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Security Advisory Moderate: tomcat5 security and bug fix update

Advisory: RHSA-2012:0679-1
Type: Security Advisory
Severity: Moderate
Issued on: 2012-05-21
Last updated on: 2012-05-21
Affected Products:
CVEs (cve.mitre.org): CVE-2011-1184
CVE-2011-2204
CVE-2011-2526
CVE-2011-3190
CVE-2011-4858
CVE-2011-5062
CVE-2011-5063
CVE-2011-5064
CVE-2012-0022

Details

An update for the Apache Tomcat 5 component for JBoss Enterprise Web Server
1.0.2 that fixes multiple security issues and two bugs is now available
from the Red Hat Customer Portal.

The Red Hat Security Response Team has rated this update as having moderate
security impact. Common Vulnerability Scoring System (CVSS) base scores,
which give detailed severity ratings, are available for each vulnerability
from the CVE links in the References section.

Apache Tomcat is a servlet container for the Java Servlet and JavaServer
Pages (JSP) technologies.

JBoss Enterprise Web Server includes the Tomcat Native library, providing
Apache Portable Runtime (APR) support for Tomcat. References in this text
to APR refer to the Tomcat Native implementation, not any other apr
package.

This update includes bug fixes as documented in JBPAPP-4873 and
JBPAPP-6133. It also resolves the following security issues:

Multiple flaws were found in the way Tomcat handled HTTP DIGEST
authentication. These flaws weakened the Tomcat HTTP DIGEST authentication
implementation, subjecting it to some of the weaknesses of HTTP BASIC
authentication, for example, allowing remote attackers to perform session
replay attacks. (CVE-2011-1184, CVE-2011-5062, CVE-2011-5063,
CVE-2011-5064)

A flaw was found in the way the Coyote (org.apache.coyote.ajp.AjpProcessor)
and APR (org.apache.coyote.ajp.AjpAprProcessor) Tomcat AJP (Apache JServ
Protocol) connectors processed certain POST requests. An attacker could
send a specially-crafted request that would cause the connector to treat
the message body as a new request. This allows arbitrary AJP messages to be
injected, possibly allowing an attacker to bypass a web application's
authentication checks and gain access to information they would otherwise
be unable to access. The JK (org.apache.jk.server.JkCoyoteHandler)
connector is used by default when the APR libraries are not present. The JK
connector is not affected by this flaw. (CVE-2011-3190)

It was found that the Java hashCode() method implementation was susceptible
to predictable hash collisions. A remote attacker could use this flaw to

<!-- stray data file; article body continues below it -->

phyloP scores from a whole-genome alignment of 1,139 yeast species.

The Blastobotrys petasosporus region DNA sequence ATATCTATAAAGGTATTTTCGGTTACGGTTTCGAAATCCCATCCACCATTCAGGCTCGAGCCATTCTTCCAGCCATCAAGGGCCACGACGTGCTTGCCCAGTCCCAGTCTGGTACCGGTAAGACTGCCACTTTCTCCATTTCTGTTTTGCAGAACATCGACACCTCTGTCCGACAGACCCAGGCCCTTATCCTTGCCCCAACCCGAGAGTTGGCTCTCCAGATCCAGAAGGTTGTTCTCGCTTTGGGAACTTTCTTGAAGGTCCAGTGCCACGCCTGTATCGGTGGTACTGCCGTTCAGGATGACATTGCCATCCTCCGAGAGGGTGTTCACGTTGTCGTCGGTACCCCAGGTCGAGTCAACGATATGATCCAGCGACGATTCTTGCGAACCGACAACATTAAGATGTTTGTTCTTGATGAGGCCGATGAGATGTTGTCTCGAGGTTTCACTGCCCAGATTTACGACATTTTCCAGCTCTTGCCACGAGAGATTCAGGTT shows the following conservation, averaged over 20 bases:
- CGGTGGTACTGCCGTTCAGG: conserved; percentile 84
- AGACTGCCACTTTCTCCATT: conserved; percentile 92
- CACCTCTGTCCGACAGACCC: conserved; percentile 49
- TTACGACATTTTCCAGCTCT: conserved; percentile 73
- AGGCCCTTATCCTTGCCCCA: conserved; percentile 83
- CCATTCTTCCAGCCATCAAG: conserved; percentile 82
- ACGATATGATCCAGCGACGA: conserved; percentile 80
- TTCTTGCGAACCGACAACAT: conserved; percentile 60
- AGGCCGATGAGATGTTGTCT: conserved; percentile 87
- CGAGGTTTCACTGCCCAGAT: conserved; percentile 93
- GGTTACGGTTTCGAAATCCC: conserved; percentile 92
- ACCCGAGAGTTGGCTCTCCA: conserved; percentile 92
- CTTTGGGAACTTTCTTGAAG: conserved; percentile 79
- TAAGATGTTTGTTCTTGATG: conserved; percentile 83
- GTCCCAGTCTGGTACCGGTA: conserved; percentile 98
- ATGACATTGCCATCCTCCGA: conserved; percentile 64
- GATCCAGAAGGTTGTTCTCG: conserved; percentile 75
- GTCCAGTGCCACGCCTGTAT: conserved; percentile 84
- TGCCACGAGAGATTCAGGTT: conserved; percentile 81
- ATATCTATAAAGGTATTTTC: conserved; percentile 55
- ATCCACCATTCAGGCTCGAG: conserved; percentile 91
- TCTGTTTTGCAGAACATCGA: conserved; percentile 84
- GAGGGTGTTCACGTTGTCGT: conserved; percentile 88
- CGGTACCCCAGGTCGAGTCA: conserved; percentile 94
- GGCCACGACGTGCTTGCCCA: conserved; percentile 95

cause Tomcat to use an excessive amount of CPU time by sending an HTTP
request with a large number of parameters whose names map to the same hash
value. This update introduces a limit on the number of parameters processed
per request to mitigate this issue. The default limit is 512 for parameters
and 128 for headers. These defaults can be changed by setting the
org.apache.tomcat.util.http.Parameters.MAX_COUNT and
org.apache.tomcat.util.http.MimeHeaders.MAX_COUNT system properties.
(CVE-2011-4858)

It was found that Tomcat did not handle large numbers of parameters and
large parameter values efficiently. A remote attacker could make Tomcat use
an excessive amount of CPU time by sending an HTTP request containing a
large number of parameters or large parameter values. This update
introduces limits on the number of parameters and headers processed per
request to address this issue. Refer to the CVE-2011-4858 description for
information about the org.apache.tomcat.util.http.Parameters.MAX_COUNT and
org.apache.tomcat.util.http.MimeHeaders.MAX_COUNT system properties.
(CVE-2012-0022)

A flaw was found in the Tomcat MemoryUserDatabase. If a runtime exception
occurred when creating a new user with a JMX client, that user's password
was logged to Tomcat log files. Note: By default, only administrators have
access to such log files. (CVE-2011-2204)

A flaw was found in the way Tomcat handled sendfile request attributes
when using the HTTP APR or NIO (Non-Blocking I/O) connector. A malicious
web application running on a Tomcat instance could use this flaw to bypass
security manager restrictions and gain access to files it would otherwise
be unable to access, or possibly terminate the Java Virtual Machine (JVM).
The HTTP NIO connector is used by default in JBoss Enterprise Web Server.
(CVE-2011-2526)

Red Hat would like to thank oCERT for reporting CVE-2011-4858, and the
Apache Tomcat project for reporting CVE-2011-2526. oCERT acknowledges
Julian Wälde and Alexander Klink as the original reporters of
CVE-2011-4858.

All users of JBoss Enterprise Web Server 1.0.2 as provided from the Red Hat
Customer Portal are advised to apply this update.


Solution

The References section of this erratum contains a download link (you must
log in to download the update). Before applying the update, back up your
existing JBoss Enterprise Web Server installation (including all
applications and configuration files).

Tomcat must be restarted for this update to take effect.

Updated packages


Bugs fixed (see bugzilla for more information)

717013 - CVE-2011-2204 tomcat: password disclosure vulnerability
720948 - CVE-2011-2526 tomcat: security manager restrictions bypass
734868 - CVE-2011-3190 tomcat: authentication bypass and information disclosure
741401 - CVE-2011-1184 CVE-2011-5062 CVE-2011-5063 CVE-2011-5064 tomcat: Multiple weaknesses in HTTP DIGEST authentication
750521 - CVE-2011-4858 tomcat: hash table collisions CPU usage DoS (oCERT-2011-003)
783359 - CVE-2012-0022 tomcat: large number of parameters DoS


References



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https://www.redhat.com/security/team/key/#package

The Red Hat security contact is secalert@redhat.com. More contact details at http://www.redhat.com/security/team/contact/